Smartphone thermal management materials: what’s new, what’s next?
By Dr Richard Collins, principal analyst at IDTechEx, Cambridge, UKElectronics Production / Materials management materials smartphone thermal
Rise of 5G-enabled smartphones makes this more challenging than ever
Thermal management is one of the most important considerations for all consumer electronics. Any teardown quickly demonstrates the extensive consideration engineers take to dissipate heat effectively. The rise of 5G-enabled smartphones makes this more challenging than ever, resulting in significant design alterations and the adoption of advanced materials.
What is meant by a thermal management materials
Thermal management materials are primarily those that enable the heat to be dissipated strategically and evenly (mitigating hot spots). These can broadly be split into heat spreaders, mainly for x-y or in-plane dissipation, and thermal interface materials (TIM), mainly for z or through-plane dissipation. Both are essential and work in tangent for various application areas.
IDTechEx has identified six primary locations for these materials in a smartphone: heat spreader at the back of the phone, heat spreader for the central motherboard, TIM for the lithium-ion battery, TIM for motherboard (e.g., PMICs), heat spreader behind the display, and TIM for the antenna. All of which will have their own requirements and considerations.
The key property is the thermal conductivity, in either the x-y or z-plane, but it is essential to not overlook many other factors including: adhesiveness, viscosity, coefficient of thermal expansion (CTE), bond line thickness, re-workability, and longevity.
How will 5G smartphones be different?
As many will know, when an electronic device is struggling with the temperature it will throttle the performance. For 5G phones this will effectively mean disabling some of the 5G capabilities, taking your smartphone back a generation or two.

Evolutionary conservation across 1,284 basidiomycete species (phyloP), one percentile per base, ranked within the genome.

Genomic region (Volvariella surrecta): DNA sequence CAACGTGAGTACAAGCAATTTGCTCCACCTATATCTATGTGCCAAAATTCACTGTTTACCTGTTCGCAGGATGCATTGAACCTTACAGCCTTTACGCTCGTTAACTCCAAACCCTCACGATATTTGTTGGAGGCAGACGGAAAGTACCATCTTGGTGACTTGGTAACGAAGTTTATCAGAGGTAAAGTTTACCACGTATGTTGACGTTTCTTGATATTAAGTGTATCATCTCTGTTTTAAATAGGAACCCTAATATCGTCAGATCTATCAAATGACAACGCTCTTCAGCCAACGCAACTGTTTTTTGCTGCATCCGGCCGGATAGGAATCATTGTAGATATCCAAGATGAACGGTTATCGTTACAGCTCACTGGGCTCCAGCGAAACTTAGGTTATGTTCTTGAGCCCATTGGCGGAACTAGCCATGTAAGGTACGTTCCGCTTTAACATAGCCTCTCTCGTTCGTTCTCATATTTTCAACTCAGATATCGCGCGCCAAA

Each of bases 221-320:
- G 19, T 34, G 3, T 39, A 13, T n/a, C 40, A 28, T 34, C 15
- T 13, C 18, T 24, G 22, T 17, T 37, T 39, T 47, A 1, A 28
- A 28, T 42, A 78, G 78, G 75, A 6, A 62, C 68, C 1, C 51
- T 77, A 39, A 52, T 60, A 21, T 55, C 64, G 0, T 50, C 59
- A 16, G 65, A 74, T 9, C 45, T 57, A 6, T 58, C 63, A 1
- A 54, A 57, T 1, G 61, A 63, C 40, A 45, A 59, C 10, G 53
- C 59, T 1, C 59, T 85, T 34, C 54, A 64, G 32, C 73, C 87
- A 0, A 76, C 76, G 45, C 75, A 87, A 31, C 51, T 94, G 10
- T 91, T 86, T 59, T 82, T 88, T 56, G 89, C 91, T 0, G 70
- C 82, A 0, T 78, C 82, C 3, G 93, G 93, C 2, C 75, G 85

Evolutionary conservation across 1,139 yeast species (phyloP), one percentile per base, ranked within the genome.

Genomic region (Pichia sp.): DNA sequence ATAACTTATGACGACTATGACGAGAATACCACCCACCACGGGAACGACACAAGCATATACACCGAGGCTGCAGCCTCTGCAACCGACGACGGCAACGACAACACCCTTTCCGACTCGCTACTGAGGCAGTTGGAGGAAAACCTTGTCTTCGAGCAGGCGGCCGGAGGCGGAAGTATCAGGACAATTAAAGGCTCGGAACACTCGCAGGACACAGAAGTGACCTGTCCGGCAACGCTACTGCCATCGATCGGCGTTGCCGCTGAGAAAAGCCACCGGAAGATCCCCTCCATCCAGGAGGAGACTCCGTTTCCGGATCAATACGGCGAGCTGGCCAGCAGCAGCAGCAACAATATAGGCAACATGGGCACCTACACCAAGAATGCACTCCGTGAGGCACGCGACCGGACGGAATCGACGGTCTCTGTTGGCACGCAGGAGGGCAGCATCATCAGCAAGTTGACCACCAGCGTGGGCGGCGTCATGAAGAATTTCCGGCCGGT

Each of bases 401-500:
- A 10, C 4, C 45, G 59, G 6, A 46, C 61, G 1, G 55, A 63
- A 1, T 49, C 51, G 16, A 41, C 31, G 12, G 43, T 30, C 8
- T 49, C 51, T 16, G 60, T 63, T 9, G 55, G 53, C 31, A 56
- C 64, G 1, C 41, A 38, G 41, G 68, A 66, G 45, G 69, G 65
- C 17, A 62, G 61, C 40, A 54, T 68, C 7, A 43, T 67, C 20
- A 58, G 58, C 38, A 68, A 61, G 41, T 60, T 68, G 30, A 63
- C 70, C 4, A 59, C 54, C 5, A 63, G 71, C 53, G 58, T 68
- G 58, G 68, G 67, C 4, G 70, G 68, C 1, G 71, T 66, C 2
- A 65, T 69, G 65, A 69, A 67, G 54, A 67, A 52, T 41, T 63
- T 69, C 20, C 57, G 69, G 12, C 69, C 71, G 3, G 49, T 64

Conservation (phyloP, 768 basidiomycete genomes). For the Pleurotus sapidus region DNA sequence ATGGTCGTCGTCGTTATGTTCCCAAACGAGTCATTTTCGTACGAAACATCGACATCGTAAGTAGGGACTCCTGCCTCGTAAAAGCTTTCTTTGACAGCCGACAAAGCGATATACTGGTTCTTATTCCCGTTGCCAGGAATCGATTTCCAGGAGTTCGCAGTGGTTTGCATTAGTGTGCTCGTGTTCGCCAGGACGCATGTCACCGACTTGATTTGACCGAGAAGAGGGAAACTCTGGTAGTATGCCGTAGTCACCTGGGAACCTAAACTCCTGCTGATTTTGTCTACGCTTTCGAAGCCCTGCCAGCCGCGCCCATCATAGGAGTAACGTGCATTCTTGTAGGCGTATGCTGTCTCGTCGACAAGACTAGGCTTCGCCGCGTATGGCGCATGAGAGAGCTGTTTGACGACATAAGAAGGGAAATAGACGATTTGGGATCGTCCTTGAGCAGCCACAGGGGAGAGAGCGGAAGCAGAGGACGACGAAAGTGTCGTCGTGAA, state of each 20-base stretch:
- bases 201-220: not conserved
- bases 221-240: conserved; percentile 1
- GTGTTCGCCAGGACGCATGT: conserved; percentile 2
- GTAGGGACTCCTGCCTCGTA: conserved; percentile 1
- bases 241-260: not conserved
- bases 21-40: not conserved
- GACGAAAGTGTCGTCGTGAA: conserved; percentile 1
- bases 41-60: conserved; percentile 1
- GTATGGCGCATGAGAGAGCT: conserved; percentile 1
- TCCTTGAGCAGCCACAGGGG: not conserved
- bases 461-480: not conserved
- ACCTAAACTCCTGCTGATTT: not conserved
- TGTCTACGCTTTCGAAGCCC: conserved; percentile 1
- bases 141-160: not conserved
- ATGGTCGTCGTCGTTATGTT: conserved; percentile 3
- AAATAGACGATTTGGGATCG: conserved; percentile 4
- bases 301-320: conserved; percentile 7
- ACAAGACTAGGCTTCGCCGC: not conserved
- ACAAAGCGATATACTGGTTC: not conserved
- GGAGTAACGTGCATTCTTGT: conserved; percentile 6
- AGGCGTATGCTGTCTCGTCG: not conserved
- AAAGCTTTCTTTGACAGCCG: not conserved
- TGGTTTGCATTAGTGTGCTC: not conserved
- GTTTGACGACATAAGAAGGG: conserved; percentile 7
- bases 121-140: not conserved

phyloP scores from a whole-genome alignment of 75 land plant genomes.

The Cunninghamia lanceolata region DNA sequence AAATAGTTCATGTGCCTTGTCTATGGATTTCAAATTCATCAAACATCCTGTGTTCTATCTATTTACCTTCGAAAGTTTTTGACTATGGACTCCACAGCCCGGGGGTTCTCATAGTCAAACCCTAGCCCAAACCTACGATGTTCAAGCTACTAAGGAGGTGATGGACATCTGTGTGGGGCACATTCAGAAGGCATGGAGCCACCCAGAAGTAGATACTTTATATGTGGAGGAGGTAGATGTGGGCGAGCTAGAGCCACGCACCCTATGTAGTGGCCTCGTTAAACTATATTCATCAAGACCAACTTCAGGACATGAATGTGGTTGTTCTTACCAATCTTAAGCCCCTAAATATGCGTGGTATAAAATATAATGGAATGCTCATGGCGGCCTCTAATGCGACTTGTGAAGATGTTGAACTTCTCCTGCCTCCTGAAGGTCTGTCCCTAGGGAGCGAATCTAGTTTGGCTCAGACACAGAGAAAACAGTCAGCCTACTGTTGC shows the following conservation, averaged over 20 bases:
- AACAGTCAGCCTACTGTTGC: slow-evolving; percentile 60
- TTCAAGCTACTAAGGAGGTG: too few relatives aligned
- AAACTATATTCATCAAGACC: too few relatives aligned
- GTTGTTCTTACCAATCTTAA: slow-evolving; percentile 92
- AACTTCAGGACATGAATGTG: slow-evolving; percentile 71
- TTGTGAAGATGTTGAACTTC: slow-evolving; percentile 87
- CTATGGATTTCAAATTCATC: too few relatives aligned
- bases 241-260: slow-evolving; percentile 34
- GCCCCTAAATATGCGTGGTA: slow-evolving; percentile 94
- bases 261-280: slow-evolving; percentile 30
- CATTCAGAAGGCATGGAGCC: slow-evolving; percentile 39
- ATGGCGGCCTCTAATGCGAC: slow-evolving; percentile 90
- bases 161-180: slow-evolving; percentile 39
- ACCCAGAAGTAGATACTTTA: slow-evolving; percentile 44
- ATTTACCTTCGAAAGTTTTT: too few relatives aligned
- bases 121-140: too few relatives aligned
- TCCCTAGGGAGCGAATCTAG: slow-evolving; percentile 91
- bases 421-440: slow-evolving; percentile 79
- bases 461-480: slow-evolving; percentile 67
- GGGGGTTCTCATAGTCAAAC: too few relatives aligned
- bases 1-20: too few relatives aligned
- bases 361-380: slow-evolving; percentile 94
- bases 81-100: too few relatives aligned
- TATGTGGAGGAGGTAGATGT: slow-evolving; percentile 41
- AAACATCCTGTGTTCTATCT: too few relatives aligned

At the device level, the main changes to thermal management materials will be around the motherboard and the antenna. This is somewhat obvious for the motherboard, with significantly increased download rates enabled by 5G, and the key antenna changes will be for mmWave applications. There will, of course, be the same trends in batteries, displays, and performance for smartphones as has been observed across the past decade for engineers to contend with.
Will vapour chambers be the new norm?
One option is to use a vapor chamber or heat pipe instead of a graphitic heat spreader for the motherboard. These have been widely advertised by the likes of Samsung and there are undoubtedly performance advantages, but also with many trade-offs. The jury is still out as to whether this will become prevalent across phones.
Which advanced materials can help with heat dissipation?
As discussed, there are numerous thermal management considerations. As a result, engineers are starting to look at some early-stage material developments to provide those necessary properties.
Two specific smartphone examples can be highlighted, Huawei’s use of a graphene-based heat spreader in their latest devices and Samsung’s use of a TIM with carbon fiber conductive filler. There is a huge amount of innovation going into next-generation TIM materials.
Why are insulators important?
This article has talked exclusively about thermal dissipation, so why would it now switch to thermal insulation; the reason is skin temperature. With more and more demanding components within consumer electronic devices, and a need to keep size and weight to a minimum, it can be necessary to introduce high-performance insulators to control the surface temperature and channel the heat elsewhere. An air gap will often be suitable, but where this is not possible alternative solutions must be sought. High-performance insulators, in conjunction with heat spreaders, are becoming more prevalent in this field.
Most notable was W.L. Gore & Associates use of silica aerogel particles for certain Dell laptops, and Gore has again provided an advanced solution specifically for mmWave 5G antennas. Aerogels are just one solution, offering a thermal conductivity lower than that of stationary air.
The 5G landscape is moving quickly and thermal management considerations cannot be overlooked. There are many competing strategies tackling these universal demands and a large market opportunity for materials companies that can provide the best performing and most economical solution.
For more information on 5G, thermal management, advanced materials, and more visit www.IDTechEx.com/Research.
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